The goal of the Authority's proposed issuance of revenue bonds here is to enhance the ability of private schools to improve their facilities through funding provided exclusively by private investors.   By providing a tax exemption on interest earned on the bonds, the government makes the bonds more attractive to private investors and thereby enhances the ability of private institutions to expand their educational facilities.   We pointed out in Priest:  “The framers of [our state] Constitution recognized the importance of education in our social fabric, and imposed a constitutional duty on the Legislature to ‘encourage by all suitable means the promotion of intellectual ․ improvement.’  (Art. IX, § 1.)” (Priest, supra, 12 Cal.3d at p. 605, 116 Cal.Rptr. 361, 526 P.2d 513.)   In the circumstances of that case-a program available to sectarian and nonsectarian schools on an equal basis, in which all aid for religious projects was prohibited, and no financial burden was imposed upon the state-we concluded that the provision of tax exempt bond financing did not violate article XVI, section 5, because “its primary purpose [was] to advance legitimate public ends” and it “d[id] not have a substantial effect of supporting religious activities.”  (Priest, supra, at p. 606, 116 Cal.Rptr. 361, 526 P.2d 513.)   Can the same be said of the proposed bond funding in this case with respect to a school that includes a religious perspective in its curriculum?   The answer is yes, if certain requirements are met.

First, the school that is the subject of the revenue bond financing arrangement must provide a broad curriculum in secular subjects.   When it does, the bond program assists the religious school in providing educational opportunities to California residents, enhancing their employment prospects and deepening their understanding of critical political, social, scientific, and cultural issues.   This broad curriculum requirement excludes from the bond funding program religious schools that offer classes in only a few secular subjects, because to provide bond funding for such schools would not sufficiently advance the program's goal of expanding secular educational opportunities for Californians.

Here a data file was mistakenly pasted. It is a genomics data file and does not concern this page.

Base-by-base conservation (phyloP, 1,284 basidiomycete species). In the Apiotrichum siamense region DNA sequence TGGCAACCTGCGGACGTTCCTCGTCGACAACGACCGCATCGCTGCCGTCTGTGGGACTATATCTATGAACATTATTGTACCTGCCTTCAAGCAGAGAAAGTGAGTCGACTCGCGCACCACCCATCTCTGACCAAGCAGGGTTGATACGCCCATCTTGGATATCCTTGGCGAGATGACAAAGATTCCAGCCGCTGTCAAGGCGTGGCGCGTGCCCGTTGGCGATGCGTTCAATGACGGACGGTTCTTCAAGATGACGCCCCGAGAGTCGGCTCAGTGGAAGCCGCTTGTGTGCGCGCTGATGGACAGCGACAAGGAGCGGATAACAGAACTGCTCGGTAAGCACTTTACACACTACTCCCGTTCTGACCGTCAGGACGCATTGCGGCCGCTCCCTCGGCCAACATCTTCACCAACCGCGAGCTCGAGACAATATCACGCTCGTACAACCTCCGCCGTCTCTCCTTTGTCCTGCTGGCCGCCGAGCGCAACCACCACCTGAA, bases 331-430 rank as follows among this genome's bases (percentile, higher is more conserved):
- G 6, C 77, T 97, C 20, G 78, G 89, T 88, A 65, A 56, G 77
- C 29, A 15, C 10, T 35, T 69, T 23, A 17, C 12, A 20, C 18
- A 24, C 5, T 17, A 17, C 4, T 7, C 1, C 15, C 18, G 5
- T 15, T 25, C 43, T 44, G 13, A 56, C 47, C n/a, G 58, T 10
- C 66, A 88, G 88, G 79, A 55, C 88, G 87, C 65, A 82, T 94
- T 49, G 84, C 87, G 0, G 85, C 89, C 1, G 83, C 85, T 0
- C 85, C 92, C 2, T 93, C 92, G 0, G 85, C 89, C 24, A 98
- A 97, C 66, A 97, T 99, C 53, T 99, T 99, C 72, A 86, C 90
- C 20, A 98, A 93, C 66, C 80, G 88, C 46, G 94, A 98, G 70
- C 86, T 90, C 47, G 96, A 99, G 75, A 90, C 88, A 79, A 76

We are mindful of the concern that a school with a religious perspective may use the facilities built or improved with the revenue bond proceeds to substantially further its religious mission. Such use would  provide more than an incidental benefit to religion, in violation of the principles we enunciated in Priest, supra, 12 Cal.3d 593, 116 Cal.Rptr. 361, 526 P.2d 513.   To ensure that the classes in secular subjects promote the state's interest in secular education and no more than incidentally benefit religion, the religious school must meet a second requirement:  the information and coursework used to teach secular subjects must be neutral with respect to religion.   Of course, religion may be an object of study in classes such as history, social studies, and literature, just as in public schools, in a manner that neither promotes nor opposes any particular religion or religion in general.   But a class that includes as part of the instruction information or coursework that promotes or opposes a particular religion or religious beliefs may not be taught in facilities financed through tax exempt bond financing.9  On remand, in determining religious neutrality, the straightforward assessment for the trial court to make is whether the academic content of a religious school's course in a secular subject such as math, chemistry, or Shakespeare's writings is typical of that provided in nonreligious schools.   When a school establishes, through its course descriptions or otherwise, that the academic content of its secular classes is typical of comparable courses at public or other nonreligious schools, it is not necessary to scrutinize the school's day-to-day classroom communications.   The circumstance that a teacher may, in addition to teaching a course's religiously neutral content, express an idea or viewpoint that may be characterized as “religious” does not result in a benefit to religion that is  more than incidental to the state's primary purpose of enhancing secular education opportunities for California residents.

 As we stated in Priest in addressing former section 24 of article XIII (the identically phrased predecessor of current section 5 of article XVI of the California Constitution), this “section has never been interpreted ․ to require governmental hostility to religion, nor to prohibit a religious institution from receiving an indirect, remote, and incidental benefit from a statute which has a secular primary purpose.”  (Priest, supra, 12 Cal.3d at p. 605, 116 Cal.Rptr. 361, 526 P.2d 513.)  Priest also observed:  “ ‘[M]any expenditures of public money give indirect and incidental benefit to denominational schools and institutions of higher learning.   Sidewalks, streets, roads, highways, sewers are furnished for the use of all citizens regardless of religious belief․ Police and fire departments give the same protection to denominational institutions that they give to privately owned property and their expenses are paid from public funds.’ ”  (Ibid.) Here, we have no expenditure of public money, and application of the standards we have set out will ensure that any benefit to religion from the bond funding program is merely incidental.